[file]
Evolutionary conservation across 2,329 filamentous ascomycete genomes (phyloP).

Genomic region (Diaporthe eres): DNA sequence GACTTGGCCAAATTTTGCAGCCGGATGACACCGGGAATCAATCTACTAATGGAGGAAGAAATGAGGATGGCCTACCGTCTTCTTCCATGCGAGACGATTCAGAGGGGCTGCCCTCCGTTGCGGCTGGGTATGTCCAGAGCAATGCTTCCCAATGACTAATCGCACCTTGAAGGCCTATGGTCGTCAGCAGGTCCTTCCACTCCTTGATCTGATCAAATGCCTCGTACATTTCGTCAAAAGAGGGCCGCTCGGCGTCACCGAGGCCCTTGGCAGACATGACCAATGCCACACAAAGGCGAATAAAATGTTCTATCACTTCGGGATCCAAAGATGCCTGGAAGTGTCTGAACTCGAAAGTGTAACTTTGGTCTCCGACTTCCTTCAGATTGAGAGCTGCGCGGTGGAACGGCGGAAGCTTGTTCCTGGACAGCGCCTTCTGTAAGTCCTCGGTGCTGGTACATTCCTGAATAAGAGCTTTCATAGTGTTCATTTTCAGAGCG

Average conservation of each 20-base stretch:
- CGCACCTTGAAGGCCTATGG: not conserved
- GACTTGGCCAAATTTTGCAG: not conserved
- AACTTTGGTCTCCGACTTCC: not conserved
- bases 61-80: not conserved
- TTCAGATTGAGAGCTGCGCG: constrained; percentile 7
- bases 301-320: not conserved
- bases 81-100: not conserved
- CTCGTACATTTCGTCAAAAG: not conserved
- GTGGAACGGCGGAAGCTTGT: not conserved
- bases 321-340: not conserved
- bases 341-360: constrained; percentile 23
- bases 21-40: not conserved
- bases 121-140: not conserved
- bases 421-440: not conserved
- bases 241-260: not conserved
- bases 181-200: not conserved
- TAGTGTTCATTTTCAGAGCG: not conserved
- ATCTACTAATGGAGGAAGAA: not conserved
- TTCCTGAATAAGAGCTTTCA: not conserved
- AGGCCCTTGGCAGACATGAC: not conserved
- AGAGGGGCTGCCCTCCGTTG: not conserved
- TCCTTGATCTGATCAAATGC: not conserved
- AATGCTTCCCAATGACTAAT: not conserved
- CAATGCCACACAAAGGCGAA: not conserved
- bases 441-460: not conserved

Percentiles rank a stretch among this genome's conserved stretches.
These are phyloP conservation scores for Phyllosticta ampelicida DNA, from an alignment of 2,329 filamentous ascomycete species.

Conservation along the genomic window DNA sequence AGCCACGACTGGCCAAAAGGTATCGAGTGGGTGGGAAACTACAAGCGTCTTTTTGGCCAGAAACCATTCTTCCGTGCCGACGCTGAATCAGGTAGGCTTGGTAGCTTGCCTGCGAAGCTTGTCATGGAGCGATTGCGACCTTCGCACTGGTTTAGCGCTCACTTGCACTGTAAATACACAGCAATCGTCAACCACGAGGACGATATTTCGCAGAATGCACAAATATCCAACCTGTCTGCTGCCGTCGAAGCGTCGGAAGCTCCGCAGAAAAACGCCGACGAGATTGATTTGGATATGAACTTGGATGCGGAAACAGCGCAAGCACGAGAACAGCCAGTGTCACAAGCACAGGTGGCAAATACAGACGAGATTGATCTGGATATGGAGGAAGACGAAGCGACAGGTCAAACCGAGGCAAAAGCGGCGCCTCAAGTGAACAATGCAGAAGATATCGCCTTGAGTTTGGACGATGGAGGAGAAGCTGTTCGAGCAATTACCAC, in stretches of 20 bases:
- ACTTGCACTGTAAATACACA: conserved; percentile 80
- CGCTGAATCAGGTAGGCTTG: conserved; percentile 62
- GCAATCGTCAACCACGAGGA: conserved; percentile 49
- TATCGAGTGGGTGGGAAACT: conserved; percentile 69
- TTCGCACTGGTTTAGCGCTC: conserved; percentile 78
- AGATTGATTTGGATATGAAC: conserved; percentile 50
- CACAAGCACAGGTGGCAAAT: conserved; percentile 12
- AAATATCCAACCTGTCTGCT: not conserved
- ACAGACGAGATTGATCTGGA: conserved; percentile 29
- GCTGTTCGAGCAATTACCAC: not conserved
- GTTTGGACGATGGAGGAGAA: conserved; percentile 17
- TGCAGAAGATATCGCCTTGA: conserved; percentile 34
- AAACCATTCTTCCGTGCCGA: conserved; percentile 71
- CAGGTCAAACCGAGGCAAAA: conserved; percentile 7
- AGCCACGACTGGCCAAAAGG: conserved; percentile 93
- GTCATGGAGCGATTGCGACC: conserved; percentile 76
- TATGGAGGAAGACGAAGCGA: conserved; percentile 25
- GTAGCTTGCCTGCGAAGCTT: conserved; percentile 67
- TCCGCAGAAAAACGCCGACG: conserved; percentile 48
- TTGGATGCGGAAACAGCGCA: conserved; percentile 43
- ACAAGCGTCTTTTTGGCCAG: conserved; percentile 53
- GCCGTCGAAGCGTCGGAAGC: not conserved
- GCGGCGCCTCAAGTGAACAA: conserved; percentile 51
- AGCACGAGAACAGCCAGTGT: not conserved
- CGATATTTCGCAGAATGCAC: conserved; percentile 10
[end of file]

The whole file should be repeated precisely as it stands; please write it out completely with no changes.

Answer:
Evolutionary conservation across 2,329 filamentous ascomycete genomes (phyloP).

Genomic region (Diaporthe eres): DNA sequence GACTTGGCCAAATTTTGCAGCCGGATGACACCGGGAATCAATCTACTAATGGAGGAAGAAATGAGGATGGCCTACCGTCTTCTTCCATGCGAGACGATTCAGAGGGGCTGCCCTCCGTTGCGGCTGGGTATGTCCAGAGCAATGCTTCCCAATGACTAATCGCACCTTGAAGGCCTATGGTCGTCAGCAGGTCCTTCCACTCCTTGATCTGATCAAATGCCTCGTACATTTCGTCAAAAGAGGGCCGCTCGGCGTCACCGAGGCCCTTGGCAGACATGACCAATGCCACACAAAGGCGAATAAAATGTTCTATCACTTCGGGATCCAAAGATGCCTGGAAGTGTCTGAACTCGAAAGTGTAACTTTGGTCTCCGACTTCCTTCAGATTGAGAGCTGCGCGGTGGAACGGCGGAAGCTTGTTCCTGGACAGCGCCTTCTGTAAGTCCTCGGTGCTGGTACATTCCTGAATAAGAGCTTTCATAGTGTTCATTTTCAGAGCG

Average conservation of each 20-base stretch:
- CGCACCTTGAAGGCCTATGG: not conserved
- GACTTGGCCAAATTTTGCAG: not conserved
- AACTTTGGTCTCCGACTTCC: not conserved
- bases 61-80: not conserved
- TTCAGATTGAGAGCTGCGCG: constrained; percentile 7
- bases 301-320: not conserved
- bases 81-100: not conserved
- CTCGTACATTTCGTCAAAAG: not conserved
- GTGGAACGGCGGAAGCTTGT: not conserved
- bases 321-340: not conserved
- bases 341-360: constrained; percentile 23
- bases 21-40: not conserved
- bases 121-140: not conserved
- bases 421-440: not conserved
- bases 241-260: not conserved
- bases 181-200: not conserved
- TAGTGTTCATTTTCAGAGCG: not conserved
- ATCTACTAATGGAGGAAGAA: not conserved
- TTCCTGAATAAGAGCTTTCA: not conserved
- AGGCCCTTGGCAGACATGAC: not conserved
- AGAGGGGCTGCCCTCCGTTG: not conserved
- TCCTTGATCTGATCAAATGC: not conserved
- AATGCTTCCCAATGACTAAT: not conserved
- CAATGCCACACAAAGGCGAA: not conserved
- bases 441-460: not conserved

Percentiles rank a stretch among this genome's conserved stretches.
These are phyloP conservation scores for Phyllosticta ampelicida DNA, from an alignment of 2,329 filamentous ascomycete species.

Conservation along the genomic window DNA sequence AGCCACGACTGGCCAAAAGGTATCGAGTGGGTGGGAAACTACAAGCGTCTTTTTGGCCAGAAACCATTCTTCCGTGCCGACGCTGAATCAGGTAGGCTTGGTAGCTTGCCTGCGAAGCTTGTCATGGAGCGATTGCGACCTTCGCACTGGTTTAGCGCTCACTTGCACTGTAAATACACAGCAATCGTCAACCACGAGGACGATATTTCGCAGAATGCACAAATATCCAACCTGTCTGCTGCCGTCGAAGCGTCGGAAGCTCCGCAGAAAAACGCCGACGAGATTGATTTGGATATGAACTTGGATGCGGAAACAGCGCAAGCACGAGAACAGCCAGTGTCACAAGCACAGGTGGCAAATACAGACGAGATTGATCTGGATATGGAGGAAGACGAAGCGACAGGTCAAACCGAGGCAAAAGCGGCGCCTCAAGTGAACAATGCAGAAGATATCGCCTTGAGTTTGGACGATGGAGGAGAAGCTGTTCGAGCAATTACCAC, in stretches of 20 bases:
- ACTTGCACTGTAAATACACA: conserved; percentile 80
- CGCTGAATCAGGTAGGCTTG: conserved; percentile 62
- GCAATCGTCAACCACGAGGA: conserved; percentile 49
- TATCGAGTGGGTGGGAAACT: conserved; percentile 69
- TTCGCACTGGTTTAGCGCTC: conserved; percentile 78
- AGATTGATTTGGATATGAAC: conserved; percentile 50
- CACAAGCACAGGTGGCAAAT: conserved; percentile 12
- AAATATCCAACCTGTCTGCT: not conserved
- ACAGACGAGATTGATCTGGA: conserved; percentile 29
- GCTGTTCGAGCAATTACCAC: not conserved
- GTTTGGACGATGGAGGAGAA: conserved; percentile 17
- TGCAGAAGATATCGCCTTGA: conserved; percentile 34
- AAACCATTCTTCCGTGCCGA: conserved; percentile 71
- CAGGTCAAACCGAGGCAAAA: conserved; percentile 7
- AGCCACGACTGGCCAAAAGG: conserved; percentile 93
- GTCATGGAGCGATTGCGACC: conserved; percentile 76
- TATGGAGGAAGACGAAGCGA: conserved; percentile 25
- GTAGCTTGCCTGCGAAGCTT: conserved; percentile 67
- TCCGCAGAAAAACGCCGACG: conserved; percentile 48
- TTGGATGCGGAAACAGCGCA: conserved; percentile 43
- ACAAGCGTCTTTTTGGCCAG: conserved; percentile 53
- GCCGTCGAAGCGTCGGAAGC: not conserved
- GCGGCGCCTCAAGTGAACAA: conserved; percentile 51
- AGCACGAGAACAGCCAGTGT: not conserved
- CGATATTTCGCAGAATGCAC: conserved; percentile 10